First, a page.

The flesh is sweet and juicy, though not juicy enough to be used for juice production.
The orange can be left on the tree and not picked until it is needed.
Jaffa Oranges were grown in Palestine and in the Jaffa area before the creation of Israel. The variety originated as a mutation of the Beladi variety of oranges, near Jaffa, around the mid-1800s.
Jaffa became the main city for exporting the oranges grown in that area. The quality of the oranges was noted as early as 1886 (by the American consul in Jerusalem, Henry Gillman.)
Development of the orange export industry was made possible by two things that came together at the end of the 1800s: the advent of steam ships, which could get the oranges to markets abroad faster, and the installation of motorized pumps for irrigation which allowed increased production to meet the demand.
The oranges were wrapped in paper, and then packed in wood cases, about 120 to 150 oranges per case, weighing about 35 kg. Wood for the packing cases had to be imported from Europe.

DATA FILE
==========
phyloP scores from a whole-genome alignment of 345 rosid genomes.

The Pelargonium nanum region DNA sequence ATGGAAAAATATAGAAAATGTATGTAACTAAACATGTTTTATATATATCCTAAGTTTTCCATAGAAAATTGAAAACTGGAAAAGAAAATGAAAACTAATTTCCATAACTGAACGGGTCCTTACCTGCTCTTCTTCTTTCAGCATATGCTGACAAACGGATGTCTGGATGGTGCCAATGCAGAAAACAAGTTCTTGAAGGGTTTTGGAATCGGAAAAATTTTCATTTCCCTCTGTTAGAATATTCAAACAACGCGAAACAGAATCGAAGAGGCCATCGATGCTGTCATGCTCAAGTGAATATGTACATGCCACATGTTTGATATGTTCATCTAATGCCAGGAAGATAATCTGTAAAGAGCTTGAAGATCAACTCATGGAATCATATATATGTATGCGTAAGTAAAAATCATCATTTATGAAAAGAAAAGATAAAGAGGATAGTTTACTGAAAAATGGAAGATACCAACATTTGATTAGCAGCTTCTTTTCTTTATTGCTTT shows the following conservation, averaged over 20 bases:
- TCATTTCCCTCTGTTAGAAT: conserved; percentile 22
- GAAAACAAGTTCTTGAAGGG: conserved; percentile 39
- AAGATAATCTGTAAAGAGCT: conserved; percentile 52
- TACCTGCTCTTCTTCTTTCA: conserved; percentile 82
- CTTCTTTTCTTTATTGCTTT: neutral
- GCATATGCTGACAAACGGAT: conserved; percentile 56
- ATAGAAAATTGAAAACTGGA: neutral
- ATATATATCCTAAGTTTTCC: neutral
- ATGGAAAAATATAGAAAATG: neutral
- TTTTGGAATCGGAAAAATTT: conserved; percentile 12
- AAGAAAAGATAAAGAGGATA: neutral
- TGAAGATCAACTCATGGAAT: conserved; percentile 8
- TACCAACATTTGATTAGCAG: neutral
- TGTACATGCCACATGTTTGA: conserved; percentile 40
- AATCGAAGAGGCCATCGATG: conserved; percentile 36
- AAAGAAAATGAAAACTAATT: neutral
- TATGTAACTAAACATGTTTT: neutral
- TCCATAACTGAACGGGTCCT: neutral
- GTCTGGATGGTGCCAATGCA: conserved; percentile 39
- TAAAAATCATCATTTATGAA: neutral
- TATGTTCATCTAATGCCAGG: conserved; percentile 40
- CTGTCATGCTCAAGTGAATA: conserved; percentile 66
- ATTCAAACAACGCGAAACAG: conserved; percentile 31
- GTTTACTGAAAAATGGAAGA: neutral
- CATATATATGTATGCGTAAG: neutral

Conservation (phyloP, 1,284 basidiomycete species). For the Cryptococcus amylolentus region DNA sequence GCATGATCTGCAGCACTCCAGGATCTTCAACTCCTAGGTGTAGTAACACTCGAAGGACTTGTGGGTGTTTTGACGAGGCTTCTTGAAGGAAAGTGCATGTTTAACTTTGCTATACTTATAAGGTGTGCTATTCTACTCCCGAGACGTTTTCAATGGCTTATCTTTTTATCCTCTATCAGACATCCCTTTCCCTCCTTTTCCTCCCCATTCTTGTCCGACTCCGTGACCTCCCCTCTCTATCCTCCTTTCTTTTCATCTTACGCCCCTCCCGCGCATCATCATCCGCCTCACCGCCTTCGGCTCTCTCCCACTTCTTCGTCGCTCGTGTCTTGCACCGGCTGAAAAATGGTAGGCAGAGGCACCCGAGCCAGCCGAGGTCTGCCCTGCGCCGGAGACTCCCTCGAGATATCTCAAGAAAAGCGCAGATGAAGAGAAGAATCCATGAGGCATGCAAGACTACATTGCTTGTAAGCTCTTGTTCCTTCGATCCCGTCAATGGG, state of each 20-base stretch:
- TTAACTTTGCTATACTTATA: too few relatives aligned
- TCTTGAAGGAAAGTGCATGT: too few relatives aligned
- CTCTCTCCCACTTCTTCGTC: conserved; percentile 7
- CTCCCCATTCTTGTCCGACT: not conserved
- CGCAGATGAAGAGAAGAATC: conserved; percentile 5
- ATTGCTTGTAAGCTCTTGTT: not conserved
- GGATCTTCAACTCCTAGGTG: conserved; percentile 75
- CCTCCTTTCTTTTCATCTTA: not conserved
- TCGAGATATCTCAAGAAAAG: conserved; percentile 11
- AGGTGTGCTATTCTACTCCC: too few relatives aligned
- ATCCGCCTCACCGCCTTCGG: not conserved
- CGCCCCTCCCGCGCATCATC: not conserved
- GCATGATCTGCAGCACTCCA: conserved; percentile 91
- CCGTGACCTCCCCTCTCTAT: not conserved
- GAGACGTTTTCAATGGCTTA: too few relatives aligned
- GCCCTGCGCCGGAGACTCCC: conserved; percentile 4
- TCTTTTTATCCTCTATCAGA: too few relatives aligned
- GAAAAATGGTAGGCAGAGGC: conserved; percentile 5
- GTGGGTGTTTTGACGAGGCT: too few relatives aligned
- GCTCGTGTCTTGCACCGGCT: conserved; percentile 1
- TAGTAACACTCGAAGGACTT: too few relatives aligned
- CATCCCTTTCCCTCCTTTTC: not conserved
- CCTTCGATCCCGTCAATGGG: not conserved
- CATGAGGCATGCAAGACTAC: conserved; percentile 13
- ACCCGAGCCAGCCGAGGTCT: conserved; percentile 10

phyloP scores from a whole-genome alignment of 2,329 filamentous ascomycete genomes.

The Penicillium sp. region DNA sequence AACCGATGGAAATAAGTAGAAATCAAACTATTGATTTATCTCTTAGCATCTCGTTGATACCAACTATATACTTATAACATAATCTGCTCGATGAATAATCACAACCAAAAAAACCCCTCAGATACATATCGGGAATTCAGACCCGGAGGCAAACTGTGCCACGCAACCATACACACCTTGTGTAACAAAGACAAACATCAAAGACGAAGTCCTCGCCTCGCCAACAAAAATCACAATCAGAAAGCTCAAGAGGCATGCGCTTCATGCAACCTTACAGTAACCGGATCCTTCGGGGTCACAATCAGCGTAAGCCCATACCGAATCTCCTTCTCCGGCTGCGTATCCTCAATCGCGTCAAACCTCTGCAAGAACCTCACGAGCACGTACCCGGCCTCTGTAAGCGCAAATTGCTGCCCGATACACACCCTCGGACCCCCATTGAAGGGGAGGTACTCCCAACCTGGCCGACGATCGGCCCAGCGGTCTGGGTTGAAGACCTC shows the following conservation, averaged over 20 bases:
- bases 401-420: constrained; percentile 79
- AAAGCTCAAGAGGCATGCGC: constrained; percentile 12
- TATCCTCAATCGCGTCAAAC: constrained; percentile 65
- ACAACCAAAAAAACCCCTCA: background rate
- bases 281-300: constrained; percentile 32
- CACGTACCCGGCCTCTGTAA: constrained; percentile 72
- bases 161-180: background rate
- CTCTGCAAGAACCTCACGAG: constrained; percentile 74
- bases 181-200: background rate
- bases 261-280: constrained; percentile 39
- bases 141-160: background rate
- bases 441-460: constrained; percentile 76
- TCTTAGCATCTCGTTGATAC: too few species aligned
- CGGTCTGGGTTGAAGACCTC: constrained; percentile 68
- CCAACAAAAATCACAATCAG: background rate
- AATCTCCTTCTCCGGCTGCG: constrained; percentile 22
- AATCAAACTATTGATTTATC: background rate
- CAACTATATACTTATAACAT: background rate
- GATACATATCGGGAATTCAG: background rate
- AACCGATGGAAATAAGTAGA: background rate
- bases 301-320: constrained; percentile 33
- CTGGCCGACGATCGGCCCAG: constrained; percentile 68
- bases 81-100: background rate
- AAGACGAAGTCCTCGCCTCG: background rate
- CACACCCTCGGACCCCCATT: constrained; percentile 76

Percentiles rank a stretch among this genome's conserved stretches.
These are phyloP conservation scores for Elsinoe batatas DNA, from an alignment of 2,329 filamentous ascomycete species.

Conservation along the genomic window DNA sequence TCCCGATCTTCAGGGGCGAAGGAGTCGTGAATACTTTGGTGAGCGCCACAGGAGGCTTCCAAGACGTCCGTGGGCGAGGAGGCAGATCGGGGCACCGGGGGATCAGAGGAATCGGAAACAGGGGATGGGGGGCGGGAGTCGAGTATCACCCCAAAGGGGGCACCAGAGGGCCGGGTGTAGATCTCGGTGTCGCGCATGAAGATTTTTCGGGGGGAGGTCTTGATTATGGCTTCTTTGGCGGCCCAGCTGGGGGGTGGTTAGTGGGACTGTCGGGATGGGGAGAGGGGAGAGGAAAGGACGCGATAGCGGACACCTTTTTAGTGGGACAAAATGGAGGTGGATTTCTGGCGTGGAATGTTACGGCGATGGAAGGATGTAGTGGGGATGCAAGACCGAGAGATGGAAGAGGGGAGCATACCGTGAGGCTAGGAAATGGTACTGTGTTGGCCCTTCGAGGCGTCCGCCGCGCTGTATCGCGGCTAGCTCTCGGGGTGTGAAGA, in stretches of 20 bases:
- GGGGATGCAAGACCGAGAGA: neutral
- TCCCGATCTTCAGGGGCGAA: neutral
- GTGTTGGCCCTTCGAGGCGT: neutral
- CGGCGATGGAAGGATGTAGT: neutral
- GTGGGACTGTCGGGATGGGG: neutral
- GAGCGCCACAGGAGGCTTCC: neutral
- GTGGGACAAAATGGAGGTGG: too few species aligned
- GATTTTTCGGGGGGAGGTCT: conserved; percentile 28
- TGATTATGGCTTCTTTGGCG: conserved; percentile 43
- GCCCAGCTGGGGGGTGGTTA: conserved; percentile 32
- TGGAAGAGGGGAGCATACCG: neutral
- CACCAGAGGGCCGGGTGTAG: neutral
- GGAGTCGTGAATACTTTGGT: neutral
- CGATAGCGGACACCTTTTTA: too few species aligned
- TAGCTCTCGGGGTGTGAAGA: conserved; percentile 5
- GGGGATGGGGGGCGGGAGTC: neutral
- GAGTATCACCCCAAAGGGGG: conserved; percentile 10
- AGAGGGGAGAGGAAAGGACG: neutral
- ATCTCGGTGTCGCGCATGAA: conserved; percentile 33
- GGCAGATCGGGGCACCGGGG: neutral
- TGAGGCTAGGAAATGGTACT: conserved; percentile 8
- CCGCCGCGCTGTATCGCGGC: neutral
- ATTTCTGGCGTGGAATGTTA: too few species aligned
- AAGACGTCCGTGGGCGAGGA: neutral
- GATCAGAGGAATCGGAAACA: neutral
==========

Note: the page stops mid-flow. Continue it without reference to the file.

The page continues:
By 1892, the firm Goodyear and Co. was shipping 15,000 to 20,000 cases in season every 10 days to Liverpool, England. The oranges were admitted duty-free into the UK.
Prominent in the commercialization of the Jaffa orange export market were a group of German settlers in Sarona, near Jaffa, known as Templers.
Jaffa Oranges are now (2004) being priced out of the market in Europe by oranges from Spain and Greece, which being EU members, can sell their oranges without tariffs applied to them. The oranges are still remembered fondly in the UK, especially through the name of the biscuit called a “Jaffa Cake”.
Literature & Lore
Richard the Lionheart is reputed to have brought some Jaffa oranges back to England (though how they’d survive months of journeying on horseback, and all his alleged adventures on the way back, is anyone’s guess — never mind the fact that the variety didn’t emerge until 650 years after he died.)
Helmut Glenk, Horst Blaich, Manfred Haering. From desert sands to golden oranges: the history of the German Templer. Trafford Publishing, 2005. pp 56 – 60.